Since we know that nothing unclean enters heaven (Rev. 21:27), and since we also know that Satan cannot re-enter heaven (CCC 391–393), those are clues that this passage should not be read as literal history. The passage is more likely to be a story created by the sacred author based upon the theological truth that God allows the devil to tempt human beings. The sacred author could have said, “God allowed Satan to tempt Job to the limits of his endurance,” but the passage becomes more interesting and compelling when cast as a debate between God and Satan over the fate of God’s faithful servant, Job.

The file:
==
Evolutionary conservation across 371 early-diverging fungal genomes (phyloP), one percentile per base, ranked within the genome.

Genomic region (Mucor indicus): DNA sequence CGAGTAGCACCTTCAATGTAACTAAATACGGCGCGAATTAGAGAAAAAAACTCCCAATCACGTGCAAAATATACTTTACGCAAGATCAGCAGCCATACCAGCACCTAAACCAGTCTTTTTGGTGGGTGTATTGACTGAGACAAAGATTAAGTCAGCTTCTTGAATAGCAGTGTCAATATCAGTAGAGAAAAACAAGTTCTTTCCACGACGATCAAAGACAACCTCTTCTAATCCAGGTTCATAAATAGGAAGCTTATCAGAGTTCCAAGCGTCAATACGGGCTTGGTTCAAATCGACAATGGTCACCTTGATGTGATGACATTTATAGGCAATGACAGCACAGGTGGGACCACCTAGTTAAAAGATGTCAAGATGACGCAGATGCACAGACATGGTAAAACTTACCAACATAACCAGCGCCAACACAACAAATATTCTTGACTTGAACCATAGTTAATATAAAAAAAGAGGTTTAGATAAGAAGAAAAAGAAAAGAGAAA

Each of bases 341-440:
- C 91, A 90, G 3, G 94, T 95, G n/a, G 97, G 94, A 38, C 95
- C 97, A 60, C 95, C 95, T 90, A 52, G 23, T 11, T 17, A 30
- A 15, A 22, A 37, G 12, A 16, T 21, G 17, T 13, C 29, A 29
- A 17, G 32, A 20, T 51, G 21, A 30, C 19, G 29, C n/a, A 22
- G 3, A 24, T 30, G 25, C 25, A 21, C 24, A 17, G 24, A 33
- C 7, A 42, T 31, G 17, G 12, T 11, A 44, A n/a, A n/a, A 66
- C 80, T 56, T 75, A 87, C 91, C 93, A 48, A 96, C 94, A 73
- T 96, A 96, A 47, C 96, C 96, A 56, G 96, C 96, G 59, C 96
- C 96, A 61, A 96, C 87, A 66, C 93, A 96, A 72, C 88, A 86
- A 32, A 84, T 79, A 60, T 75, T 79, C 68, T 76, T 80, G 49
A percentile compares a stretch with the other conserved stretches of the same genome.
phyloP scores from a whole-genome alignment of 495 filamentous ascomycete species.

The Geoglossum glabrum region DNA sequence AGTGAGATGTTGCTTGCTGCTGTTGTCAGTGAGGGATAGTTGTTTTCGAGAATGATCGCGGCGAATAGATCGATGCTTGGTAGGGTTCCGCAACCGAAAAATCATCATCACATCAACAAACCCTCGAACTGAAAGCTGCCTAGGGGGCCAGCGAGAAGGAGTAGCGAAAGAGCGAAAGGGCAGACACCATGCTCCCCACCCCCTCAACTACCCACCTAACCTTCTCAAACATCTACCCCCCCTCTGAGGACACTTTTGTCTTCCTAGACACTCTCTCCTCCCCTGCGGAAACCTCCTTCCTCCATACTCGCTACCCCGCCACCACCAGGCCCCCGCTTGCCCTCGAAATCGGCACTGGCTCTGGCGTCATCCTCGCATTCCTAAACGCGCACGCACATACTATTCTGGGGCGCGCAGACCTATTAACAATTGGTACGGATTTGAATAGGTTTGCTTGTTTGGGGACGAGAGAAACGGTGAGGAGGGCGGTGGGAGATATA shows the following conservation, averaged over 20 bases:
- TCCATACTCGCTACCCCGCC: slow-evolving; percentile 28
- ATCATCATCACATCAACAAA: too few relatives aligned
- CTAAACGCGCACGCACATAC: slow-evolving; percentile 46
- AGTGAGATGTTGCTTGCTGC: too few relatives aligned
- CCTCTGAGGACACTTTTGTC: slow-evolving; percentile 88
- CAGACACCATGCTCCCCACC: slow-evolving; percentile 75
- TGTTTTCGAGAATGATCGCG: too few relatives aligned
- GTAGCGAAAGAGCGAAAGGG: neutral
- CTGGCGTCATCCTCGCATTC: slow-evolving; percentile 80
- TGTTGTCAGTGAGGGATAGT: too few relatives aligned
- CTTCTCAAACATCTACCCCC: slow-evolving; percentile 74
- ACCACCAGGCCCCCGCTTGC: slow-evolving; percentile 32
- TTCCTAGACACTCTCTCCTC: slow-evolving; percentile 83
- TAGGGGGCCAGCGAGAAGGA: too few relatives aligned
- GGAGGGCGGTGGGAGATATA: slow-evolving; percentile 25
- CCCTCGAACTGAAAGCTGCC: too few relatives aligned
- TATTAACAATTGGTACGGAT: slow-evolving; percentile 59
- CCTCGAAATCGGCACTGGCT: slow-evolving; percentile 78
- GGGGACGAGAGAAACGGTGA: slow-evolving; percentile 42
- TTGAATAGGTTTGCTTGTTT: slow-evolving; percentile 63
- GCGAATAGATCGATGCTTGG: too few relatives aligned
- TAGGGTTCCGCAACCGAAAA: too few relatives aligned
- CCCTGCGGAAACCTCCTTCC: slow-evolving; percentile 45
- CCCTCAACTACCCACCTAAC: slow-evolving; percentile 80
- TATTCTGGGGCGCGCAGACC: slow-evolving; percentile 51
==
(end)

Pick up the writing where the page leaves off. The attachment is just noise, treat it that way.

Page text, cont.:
The Bible is a collection of books that use a variety of literary forms to convey theological truth. The Second Vatican Council’s document on divine revelation states:
To search out the intention of the sacred writers, attention should be given, among other things, to “literary forms.” For truth is set forth and expressed differently in texts that are variously historical, prophetic, poetic, or of other forms of discourse. The interpreter must investigate what meaning the sacred writer intended to express and actually expressed in particular circumstances by using contemporary literary forms in accordance with the situation of his own time and culture (Dei Verbum 12).